The 2011 Conference on the Value of Play was held February 6-9, 2011, at Clemson University’s Madren Conference Center. The US Play Coalition is a partnership to promote the value of play throughout one’s life. It consists of individuals and organizations that recognize play as a valuable and necessary part of a healthy and productive life.
The over 200 attendees represented a very diverse group including people from the medical profession, health, education, child development, kinesiology, architecture, parks and recreation, manufacturers, professional organizations, parents, advocacy groups, and many other proponents of play.
This conference emphasized “the health and education implications of play, while still focusing on the role of parks and recreation in facilitating play for all.”1 Two keynote speakers were medical doctors, who gave their perspectives from a medical standpoint of the need for play for all. Dr. Toni Yancey spoke on “Recapturing Recess: Structural Integration of Physical Activity Throughout the Day,” suggesting that short fun bouts of medium intensity physical activity throughout the day produce medical benefits. Dr. Michael Suk spoke on “Prescription for Play? How the Medical Profession Intersects Play and the Outdoors.” With his involvement with the U.S. Department of the Interior, Dr. Suk promoted the physical, cognitive, and social benefits of playing outdoors in nature. Both Dr. Yancey and Dr. Suk presented medical research findings on the benefits of play.
Keynote speaker, Penny Wilson, is a playworker from London who spoke on “Beyond Value.” She suggested that a great motivator to help people understand the need for play is to ask them for their own play memories. Dr. Joe Frost spoke on “The Faces and Future of Play.” He summarized several of the challenges for play including obesity, fragmented families, poverty, and use of nature environments.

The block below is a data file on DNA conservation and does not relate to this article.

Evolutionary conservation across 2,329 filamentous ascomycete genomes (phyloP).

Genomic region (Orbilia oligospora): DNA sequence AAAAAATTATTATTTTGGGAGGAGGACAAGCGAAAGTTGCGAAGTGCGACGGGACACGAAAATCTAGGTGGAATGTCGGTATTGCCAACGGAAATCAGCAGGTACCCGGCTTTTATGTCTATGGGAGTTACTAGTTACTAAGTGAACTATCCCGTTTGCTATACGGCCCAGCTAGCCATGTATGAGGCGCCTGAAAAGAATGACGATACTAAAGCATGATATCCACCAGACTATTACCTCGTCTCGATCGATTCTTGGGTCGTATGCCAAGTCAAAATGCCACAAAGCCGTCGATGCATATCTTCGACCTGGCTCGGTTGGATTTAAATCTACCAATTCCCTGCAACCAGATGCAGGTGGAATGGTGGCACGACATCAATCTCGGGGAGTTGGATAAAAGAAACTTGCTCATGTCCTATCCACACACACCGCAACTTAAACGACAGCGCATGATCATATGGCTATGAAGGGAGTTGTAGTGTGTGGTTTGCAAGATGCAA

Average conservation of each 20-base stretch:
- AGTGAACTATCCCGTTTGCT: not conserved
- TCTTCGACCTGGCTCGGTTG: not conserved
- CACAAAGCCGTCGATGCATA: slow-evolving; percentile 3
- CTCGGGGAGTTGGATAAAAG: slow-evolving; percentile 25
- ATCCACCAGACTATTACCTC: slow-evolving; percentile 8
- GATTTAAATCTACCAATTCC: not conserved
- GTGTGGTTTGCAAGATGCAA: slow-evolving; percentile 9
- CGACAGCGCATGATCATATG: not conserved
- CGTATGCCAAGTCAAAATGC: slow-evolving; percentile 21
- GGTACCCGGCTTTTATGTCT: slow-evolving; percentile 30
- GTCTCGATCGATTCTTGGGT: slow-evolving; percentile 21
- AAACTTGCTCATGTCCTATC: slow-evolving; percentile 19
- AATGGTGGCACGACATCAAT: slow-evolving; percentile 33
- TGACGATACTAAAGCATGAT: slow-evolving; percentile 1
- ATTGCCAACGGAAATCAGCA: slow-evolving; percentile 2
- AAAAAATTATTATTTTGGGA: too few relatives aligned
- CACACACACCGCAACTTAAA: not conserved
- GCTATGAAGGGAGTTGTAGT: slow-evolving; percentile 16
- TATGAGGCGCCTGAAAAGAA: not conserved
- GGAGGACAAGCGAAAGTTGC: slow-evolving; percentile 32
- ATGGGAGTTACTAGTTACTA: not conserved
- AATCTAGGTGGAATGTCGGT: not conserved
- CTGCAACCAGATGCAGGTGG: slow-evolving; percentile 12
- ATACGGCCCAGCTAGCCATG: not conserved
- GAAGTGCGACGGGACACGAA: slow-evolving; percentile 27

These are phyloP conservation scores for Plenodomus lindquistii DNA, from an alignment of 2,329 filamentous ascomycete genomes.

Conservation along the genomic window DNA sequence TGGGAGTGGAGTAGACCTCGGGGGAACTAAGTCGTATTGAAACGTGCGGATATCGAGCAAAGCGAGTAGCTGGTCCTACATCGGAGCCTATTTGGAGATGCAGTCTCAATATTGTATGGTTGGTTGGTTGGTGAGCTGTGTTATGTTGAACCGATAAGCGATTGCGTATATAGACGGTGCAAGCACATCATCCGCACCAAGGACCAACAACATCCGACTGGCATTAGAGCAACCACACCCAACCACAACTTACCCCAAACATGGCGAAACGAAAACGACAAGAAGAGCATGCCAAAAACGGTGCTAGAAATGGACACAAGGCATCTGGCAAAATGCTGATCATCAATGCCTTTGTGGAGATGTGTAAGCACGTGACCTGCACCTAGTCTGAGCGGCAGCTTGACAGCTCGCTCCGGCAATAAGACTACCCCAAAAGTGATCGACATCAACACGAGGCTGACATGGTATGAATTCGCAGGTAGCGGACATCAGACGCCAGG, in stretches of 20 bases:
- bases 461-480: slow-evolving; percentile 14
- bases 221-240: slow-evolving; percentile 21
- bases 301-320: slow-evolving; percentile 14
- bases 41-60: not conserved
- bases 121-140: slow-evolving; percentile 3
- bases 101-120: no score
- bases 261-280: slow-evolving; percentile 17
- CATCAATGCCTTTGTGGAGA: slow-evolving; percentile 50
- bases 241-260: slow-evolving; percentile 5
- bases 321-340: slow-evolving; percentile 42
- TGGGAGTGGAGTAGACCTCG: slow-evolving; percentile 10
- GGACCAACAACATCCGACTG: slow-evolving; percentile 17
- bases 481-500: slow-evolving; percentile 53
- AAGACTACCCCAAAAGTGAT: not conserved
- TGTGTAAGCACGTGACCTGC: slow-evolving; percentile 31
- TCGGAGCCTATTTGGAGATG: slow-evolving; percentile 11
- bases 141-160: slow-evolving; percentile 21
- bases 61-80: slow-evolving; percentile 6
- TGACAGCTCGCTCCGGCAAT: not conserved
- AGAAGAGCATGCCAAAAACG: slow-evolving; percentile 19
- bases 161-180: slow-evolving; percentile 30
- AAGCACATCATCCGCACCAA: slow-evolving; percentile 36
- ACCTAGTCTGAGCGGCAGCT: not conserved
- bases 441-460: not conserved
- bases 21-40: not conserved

The US Play Coalition is dedicated to promoting research in the field of play. During the Conference ten research proposals were submitted for review. Research seed grants of $3,000 were awarded to three of the proposals given to be used for further study. The grant recipients at the 2011 Conference were:
- Olga S. Jarrett, Georgia State University, “Recess: What We Know and What We Need to Learn”
- Matthew T. Bowers and B. Christine Green, University of Texas – Austin, “Deconstructing the Sport Experience: Understanding Variations in Context”
- Matthew Browning, Yale University, “Measuring Possible Concerns About Bringing Children to Nature: A Study of People’s Attitudes and Ecological Impacts from Unstructured Play”
With over 60 educational sessions offered, several hot topics covered were the challenges of urban play, natural outdoor environments for play, recess, all-inclusive play spaces, video gaming, childhood obesity, and the role of play in early childhood and elementary educational instruction. Several programs promoting exercise and play that held sessions were Playworks, Project Fit America, and High Five.
The US Play Coalition committees met during the Conference inviting interested people to join in their efforts. Ongoing efforts to advocate the value and need for play will continue to be the US Play Coalition’s focus.2